Poultry farmer bounces back after cyclone devastation

Hari Deo with wife Sunila Wati collects egg from their poultry farm in Taveuni. Picture: SOPHIE RALULU

TROPICAL Cyclone Winston could not get Hari Deo down. In February 2016, he lost everything on his Delaivuna, Taveuni farm, including 1000 chicken.

But almost three years after that devastating natural disaster, Mr Deo has bounced back in leaps and bounds, doubling his yields within a span of just 21 months. With 2500 hens, he now supplies 75 per cent of Taveuni’s fresh one-day old eggs and hopes to have 10,000 layers by the end of 2019.

A Fiji Development Bank start-up loan and assistance from the agriculture ministry got him back on his feet. He is completing a farm shed assisted by the ministry at a cost of $40,000. “Now I produce 35 trays of fresh eggs per day but from next year I expect to get 100 trays of eggs daily.

The eggs are organic and the best on the island. We are doing home delivery.

“Because there is still a short supply of eggs on the island, I am working towards increasing the number of layers on the farm.”

Mr Deo lives with his wife on the poultry farm while his children live in Suva and to run the construction business he started many years ago.

Straight after living school the 58-year-old started off as a carpenter before moving into the lucrative construction business, where he climbed the ranks, branched out on his own and won contracts for projects with companies such as Pure Fiji, Government Pharmacy, FMF Foods Ltd, Blue Gas, among others.

After ending up on Taveuni and seeing that the island did not have a consistent and ample supply of fresh eggs, he ventured into poultry in 2010.

“Before, eggs were brought here by ships that travelled for 18-hours from Suva to Taveuni. Eggs shake violently in rough seas so when they landed their quality dropped considerably.

“Now there is no more shaking of eggs at sea. We produce eggs right here on the island.”

Looking back at his achievements so far, Mr Deo said business success depended largely on passion.

“To be on top your business should be close to your heart. It cannot be something that you copy. If you copy you won’t make it. Your job should be your hobby and should be something that you are passionate about.

“When I was schooling my hobby was to design buildings. But that time I didn’t know you could be an architect if you had design talents. I thought you can only be a carpenter. I worked in carpentry and construction companies where I stayed for many years. I became a foreman then a builder and finally went out on my own. I built many big buildings in Suva.

“I now have 2500 birds but by the end of 2019, I aim to have 10,000 layers, which will make me the biggest poultry farmer in the North.”

Despite challenges faced on the Garden Island, Mr Deo remains positive his track record in customer service and quality will help him achieve his target.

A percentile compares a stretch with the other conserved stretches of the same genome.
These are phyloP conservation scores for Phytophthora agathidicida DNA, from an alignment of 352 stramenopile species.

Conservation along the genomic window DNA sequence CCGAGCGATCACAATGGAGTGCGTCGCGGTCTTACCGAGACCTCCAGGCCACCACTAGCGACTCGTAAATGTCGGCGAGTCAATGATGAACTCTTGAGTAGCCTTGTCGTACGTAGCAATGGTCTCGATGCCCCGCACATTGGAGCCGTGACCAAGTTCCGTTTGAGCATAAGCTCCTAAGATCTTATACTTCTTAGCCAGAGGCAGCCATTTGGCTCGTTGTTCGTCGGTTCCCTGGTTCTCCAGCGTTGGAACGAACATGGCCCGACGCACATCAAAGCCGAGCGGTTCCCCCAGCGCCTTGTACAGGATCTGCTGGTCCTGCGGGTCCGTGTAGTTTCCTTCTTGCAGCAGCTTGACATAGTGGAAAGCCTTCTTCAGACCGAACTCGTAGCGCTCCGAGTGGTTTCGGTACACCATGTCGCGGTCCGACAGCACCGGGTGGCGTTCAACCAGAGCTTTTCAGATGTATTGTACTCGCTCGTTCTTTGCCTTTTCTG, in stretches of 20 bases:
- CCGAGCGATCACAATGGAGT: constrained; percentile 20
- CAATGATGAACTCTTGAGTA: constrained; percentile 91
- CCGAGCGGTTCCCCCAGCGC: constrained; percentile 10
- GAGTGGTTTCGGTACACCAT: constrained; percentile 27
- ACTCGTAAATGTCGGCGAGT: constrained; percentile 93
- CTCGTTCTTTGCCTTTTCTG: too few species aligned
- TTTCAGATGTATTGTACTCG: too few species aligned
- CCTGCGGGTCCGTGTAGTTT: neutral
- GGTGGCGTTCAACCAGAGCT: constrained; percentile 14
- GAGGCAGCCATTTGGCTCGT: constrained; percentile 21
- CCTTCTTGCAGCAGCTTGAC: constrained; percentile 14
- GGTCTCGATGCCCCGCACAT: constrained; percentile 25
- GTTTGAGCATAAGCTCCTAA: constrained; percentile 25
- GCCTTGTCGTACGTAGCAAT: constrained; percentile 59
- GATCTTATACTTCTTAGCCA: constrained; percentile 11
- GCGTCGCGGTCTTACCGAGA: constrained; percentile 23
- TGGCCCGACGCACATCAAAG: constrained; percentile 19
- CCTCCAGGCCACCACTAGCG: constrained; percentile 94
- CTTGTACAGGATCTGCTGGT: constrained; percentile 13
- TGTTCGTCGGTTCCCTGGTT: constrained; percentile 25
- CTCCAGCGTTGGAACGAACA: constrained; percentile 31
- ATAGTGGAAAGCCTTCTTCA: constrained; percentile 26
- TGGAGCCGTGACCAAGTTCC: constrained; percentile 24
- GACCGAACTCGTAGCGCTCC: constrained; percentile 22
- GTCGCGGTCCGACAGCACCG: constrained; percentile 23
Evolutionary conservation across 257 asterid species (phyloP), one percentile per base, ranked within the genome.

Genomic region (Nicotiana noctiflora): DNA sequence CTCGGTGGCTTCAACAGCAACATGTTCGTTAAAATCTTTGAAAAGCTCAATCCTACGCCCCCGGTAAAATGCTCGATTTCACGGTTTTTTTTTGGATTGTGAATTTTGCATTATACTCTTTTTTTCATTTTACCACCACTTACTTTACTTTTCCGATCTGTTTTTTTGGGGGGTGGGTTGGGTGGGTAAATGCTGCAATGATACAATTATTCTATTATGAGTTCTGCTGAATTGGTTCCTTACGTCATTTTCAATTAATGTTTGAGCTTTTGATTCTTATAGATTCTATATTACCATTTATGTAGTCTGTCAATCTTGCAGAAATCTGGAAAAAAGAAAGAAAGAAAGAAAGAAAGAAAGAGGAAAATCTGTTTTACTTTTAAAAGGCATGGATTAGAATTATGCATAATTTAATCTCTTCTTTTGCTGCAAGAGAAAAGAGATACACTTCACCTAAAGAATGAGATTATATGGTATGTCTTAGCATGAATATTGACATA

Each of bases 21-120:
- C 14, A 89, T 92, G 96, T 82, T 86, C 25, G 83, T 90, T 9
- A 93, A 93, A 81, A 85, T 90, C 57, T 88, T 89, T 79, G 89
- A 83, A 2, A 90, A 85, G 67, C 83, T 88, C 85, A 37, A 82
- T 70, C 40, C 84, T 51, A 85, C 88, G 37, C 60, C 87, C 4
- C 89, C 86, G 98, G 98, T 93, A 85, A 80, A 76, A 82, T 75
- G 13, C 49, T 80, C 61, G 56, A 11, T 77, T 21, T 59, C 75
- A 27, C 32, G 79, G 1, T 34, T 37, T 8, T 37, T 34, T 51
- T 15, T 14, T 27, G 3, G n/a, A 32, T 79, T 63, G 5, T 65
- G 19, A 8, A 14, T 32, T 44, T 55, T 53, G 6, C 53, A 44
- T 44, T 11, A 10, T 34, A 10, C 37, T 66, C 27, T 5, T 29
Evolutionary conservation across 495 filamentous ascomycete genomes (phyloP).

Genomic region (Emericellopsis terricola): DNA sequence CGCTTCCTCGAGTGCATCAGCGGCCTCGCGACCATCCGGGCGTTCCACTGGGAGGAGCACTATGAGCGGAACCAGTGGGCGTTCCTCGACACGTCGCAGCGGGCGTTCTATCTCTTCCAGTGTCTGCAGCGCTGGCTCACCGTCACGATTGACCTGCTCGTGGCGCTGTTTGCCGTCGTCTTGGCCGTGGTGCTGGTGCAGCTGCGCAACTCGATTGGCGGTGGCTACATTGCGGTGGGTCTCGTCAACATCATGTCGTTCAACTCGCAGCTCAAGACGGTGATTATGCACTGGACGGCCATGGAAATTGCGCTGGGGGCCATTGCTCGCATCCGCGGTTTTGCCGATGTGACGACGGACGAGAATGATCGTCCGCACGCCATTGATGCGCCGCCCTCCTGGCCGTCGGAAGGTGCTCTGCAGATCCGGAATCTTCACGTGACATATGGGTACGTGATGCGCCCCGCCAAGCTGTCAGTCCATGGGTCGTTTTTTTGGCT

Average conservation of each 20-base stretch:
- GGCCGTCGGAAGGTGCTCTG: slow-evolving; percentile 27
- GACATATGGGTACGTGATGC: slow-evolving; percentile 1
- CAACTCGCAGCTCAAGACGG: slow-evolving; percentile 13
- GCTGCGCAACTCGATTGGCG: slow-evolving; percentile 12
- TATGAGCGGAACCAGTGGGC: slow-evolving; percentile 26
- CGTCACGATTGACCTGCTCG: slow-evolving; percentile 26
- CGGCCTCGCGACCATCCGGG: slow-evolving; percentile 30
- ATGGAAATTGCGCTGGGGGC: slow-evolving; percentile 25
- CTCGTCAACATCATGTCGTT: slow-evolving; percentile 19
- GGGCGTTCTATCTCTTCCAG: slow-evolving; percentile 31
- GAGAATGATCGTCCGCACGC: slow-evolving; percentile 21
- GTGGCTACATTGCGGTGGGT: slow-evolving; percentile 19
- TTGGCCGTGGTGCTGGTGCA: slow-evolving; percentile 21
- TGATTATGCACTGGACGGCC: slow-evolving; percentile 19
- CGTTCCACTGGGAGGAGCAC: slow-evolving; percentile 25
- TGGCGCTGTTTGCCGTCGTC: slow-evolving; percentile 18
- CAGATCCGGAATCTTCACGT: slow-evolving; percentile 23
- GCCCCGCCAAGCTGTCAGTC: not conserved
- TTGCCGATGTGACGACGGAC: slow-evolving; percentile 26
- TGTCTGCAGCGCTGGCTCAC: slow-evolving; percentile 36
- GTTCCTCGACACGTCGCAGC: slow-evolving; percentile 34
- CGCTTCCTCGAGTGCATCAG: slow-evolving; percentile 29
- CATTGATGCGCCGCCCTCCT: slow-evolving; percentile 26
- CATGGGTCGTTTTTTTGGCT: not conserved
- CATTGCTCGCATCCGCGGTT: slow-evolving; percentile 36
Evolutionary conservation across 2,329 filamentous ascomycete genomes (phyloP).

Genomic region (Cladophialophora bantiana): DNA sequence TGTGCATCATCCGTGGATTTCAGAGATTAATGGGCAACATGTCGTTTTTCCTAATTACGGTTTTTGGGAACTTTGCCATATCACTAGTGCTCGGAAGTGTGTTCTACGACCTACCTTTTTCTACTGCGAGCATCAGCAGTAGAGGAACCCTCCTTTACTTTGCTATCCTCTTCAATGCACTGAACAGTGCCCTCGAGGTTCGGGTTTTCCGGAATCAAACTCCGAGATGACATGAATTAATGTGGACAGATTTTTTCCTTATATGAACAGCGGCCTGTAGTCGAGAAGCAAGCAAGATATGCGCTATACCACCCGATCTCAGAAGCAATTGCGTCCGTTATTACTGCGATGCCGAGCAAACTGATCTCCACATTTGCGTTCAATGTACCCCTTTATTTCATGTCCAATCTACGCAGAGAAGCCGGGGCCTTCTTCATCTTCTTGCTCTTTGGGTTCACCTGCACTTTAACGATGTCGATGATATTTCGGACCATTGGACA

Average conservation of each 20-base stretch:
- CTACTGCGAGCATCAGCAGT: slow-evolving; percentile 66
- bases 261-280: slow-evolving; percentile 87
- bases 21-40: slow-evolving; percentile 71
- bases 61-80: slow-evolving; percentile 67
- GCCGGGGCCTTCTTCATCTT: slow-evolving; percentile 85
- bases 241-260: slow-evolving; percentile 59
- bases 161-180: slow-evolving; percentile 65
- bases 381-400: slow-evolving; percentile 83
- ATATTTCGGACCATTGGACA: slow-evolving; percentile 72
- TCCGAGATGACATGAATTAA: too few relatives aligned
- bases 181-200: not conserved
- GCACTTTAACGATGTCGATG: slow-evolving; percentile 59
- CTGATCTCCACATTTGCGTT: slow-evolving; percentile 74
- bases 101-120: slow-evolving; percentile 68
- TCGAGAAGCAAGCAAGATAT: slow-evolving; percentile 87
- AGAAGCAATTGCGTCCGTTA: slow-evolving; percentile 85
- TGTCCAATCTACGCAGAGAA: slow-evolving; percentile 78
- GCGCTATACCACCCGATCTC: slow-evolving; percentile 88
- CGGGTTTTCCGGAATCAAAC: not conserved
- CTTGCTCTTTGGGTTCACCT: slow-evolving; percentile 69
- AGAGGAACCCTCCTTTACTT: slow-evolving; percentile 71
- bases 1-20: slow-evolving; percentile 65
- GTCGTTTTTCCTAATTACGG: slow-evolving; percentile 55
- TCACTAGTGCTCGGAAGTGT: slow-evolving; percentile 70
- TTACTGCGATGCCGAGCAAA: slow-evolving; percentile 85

While he gets help from his handyman, Ledua, he manages his poultry enterprise single-handedly.

“I control my farm by myself unlike big companies where bosses find it a challenge to control workers.”

With thousands of layers, 300 meat birds, 500 ducks and eight sheep Mr Deo’s poultry farm is a busy and noisy workplace. To be on top of things, he has to be on watch all the time. His sleep is often disturbed by the sound of quacking, clucking and bleating.

“I hardly sleep. I always tell my wife we are here to raise chickens. Nobody asked us to care for them. We made that decision on our own so day or night we should rush to the shed as soon as we hear chicken clucking.”

 

 

The Deos are up at 5am. Soon afterwards, Mr Deo checks on the chickens’ drinking water and food. Eggs are collected twice daily.

Prior to TC Winston, the chicken shed was 200 metres downhill.

Now it is adjacent to the house, making Mr Deo’s birds accessible all the time.

“Chickens have a funny way of showing you they need something. They will shake the fence, they will make you run, if you don’t lock them properly they will break the gate, if you don’t fi x your water pipe properly they will break it too, and even if you are sick you will have to visit them.

“Every morning when you wake up you must be ready to find something wrong, either  one chicken has bitten another chicken or one chicken is lying down dead after a cat or rat bite. So any noisy clucking is a sign for you to see what’s wrong.”

 

Sunila Wati with eggs ready for delivery at the farm in Taveuni. Picture: SOPHIE RALULU

 

 

Hari’s poultry farm. Picture: SOPHIE RALULU

 

Hari Deo with Taveuni Agriculture officials at his farm in Taveuni. Picture: SOPHIE RALULU

 

Mr Deo said poultry business demanded a lot of patience, commitment and hard work.

“To be in this business, you should be strong and have patience. I lost everything after Winston but I persevered. Through hard work over the past two years my layers have doubled. By the end of 2019 and if everything goes according to plan I should have 10,000 layers.”

To remain in business, Mr Deo needs two tonnes of chicken feed per week which is equivalent to 12 bags per day.

“I must have stocked food for my chickens which costs $34 a bag. If there is a delay in supply, then business is affected.”

To supplement his earnings, Mr Deo recently ventured into rice farming. He also runs a small canteen from home.

He was this year’s winner of the Advanced Agriculture category in the FDB’s 2018 National Small and Medium Enterprises Awards.

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